Holistic Care for Vulnerable Children

About Holistic Care for Vulnerable Children


CRS in Africa

With support from public donors and private foundations, CRS supports 22 projects targeting children living with or affected by HIV. In 2017, these projects benefitted 1.4 million children and their caregivers in 16 countries.

CRS offers a mix of effective and innovative interventions to strengthen community-based services and health facility linkages to improve case management and strengthen social systems – all with the goal of supporting countries to reach the UNAIDS 95-95-95 targets



CRS’ programs for vulnerable children contribute to the UNAIDS targets by preventing new HIV infections in children and adolescents; finding children and adolescents at risk for HIV and linking them to testing; supporting HIV-positive children and adolescents to receive treatment and to achieve optimal treatment outcomes. CRS’ holistic service delivery approach for vulnerable children and adolescents is informed by an ecological model – that is, for children to survive and thrive, CRS strengthens the systems and structures that influence children:

  1. Families’ ability to support vulnerable children in their care;

  2. Communities’ capacity to provide a network of support for families;

  3. The social service system and linkages between community-based services and health facilities; and

  4. Policies in favor of vulnerable children and their families.

CRS supports children to reach their full potential and become productive members of society through programs that are evidence-based, child-centered, family-focused, community-owned, and government-supported. More so, working through the lens of integral human development, CRS’ programs are holistic, responsive to local needs, and build on local strengths.

At the household level, CRS promotes health and nutrition HIV-related care and support; psychosocial support and HIV stigma-reduction; household economic strengthening; parenting skills; safe spaces and social asset building; couples’ communication; gender-based violence prevention and response; HIV and life skills education for adolescent girls and young women and their partners; early childhood development, especially for HIV-exposed infants; and education. At the heart of CRS’ family-centered approach is a robust case management mechanism to ensure effective service delivery across these areas of intervention.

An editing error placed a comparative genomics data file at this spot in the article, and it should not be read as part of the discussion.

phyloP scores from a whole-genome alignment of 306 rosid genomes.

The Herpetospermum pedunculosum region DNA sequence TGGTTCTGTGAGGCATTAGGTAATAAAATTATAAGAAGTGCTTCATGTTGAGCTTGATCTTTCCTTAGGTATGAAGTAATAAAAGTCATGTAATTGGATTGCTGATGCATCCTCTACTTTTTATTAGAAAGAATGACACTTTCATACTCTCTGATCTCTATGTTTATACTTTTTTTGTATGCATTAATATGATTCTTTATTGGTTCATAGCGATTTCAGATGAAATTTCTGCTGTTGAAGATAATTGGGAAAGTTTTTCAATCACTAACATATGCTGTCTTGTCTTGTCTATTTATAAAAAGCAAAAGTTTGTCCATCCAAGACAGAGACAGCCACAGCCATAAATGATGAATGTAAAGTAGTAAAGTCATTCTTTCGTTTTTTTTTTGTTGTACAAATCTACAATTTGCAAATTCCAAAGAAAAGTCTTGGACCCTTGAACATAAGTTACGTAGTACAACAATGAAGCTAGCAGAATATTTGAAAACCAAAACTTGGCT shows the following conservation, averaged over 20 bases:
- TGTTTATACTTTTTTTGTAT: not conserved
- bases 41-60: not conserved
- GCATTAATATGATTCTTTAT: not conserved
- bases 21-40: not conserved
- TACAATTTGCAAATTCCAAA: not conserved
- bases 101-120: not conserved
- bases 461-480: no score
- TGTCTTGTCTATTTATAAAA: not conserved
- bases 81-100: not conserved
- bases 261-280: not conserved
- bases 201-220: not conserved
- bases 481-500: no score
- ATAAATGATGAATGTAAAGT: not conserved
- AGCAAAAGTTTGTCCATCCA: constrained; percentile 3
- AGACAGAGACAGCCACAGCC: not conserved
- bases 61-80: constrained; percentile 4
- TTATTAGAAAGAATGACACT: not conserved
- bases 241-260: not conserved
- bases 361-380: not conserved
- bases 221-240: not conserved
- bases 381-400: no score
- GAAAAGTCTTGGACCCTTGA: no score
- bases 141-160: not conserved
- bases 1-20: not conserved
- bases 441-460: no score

Kenya CRS

To support program implementation, CRS works with a global network of 1,800 partners, including local civil society organizations, governments, the Catholic church and other faith communities. Working with governments to reinforce the social service system, CRS focuses on financing, human resources, information management, and coordination for the OVC response. For both civil society organizations and governments, CRS’ uses a unique approach to capacity strengthening which includes institutional strengthening, capacity building, and accompaniment – components necessary to ensure sustainable change.



CRS implements programs for vulnerable children in 16 countries, serving 1.4 million children and their families.  






CRS advocates for local ownership and capacity to respond to the needs of vulnerable children and their families and communities. This involves strengthening the human resources, financial systems, governance, and the coordination between community-based service providers and health facilities, inciting private sector commitments, and advocating for local policies to invest in the response.

Research and advocacy work done by the 4Children project in Nigeria spurred an increase in local private sector investments for vulnerable children. Read the story here.


CRS Small boy with rope

Research Partner

  • Duke University for a randomized control trial on the effect of home-based ECD services on child health and development outcomes and health service utilization among HIV-exposed children in Cameroon

Links to Resources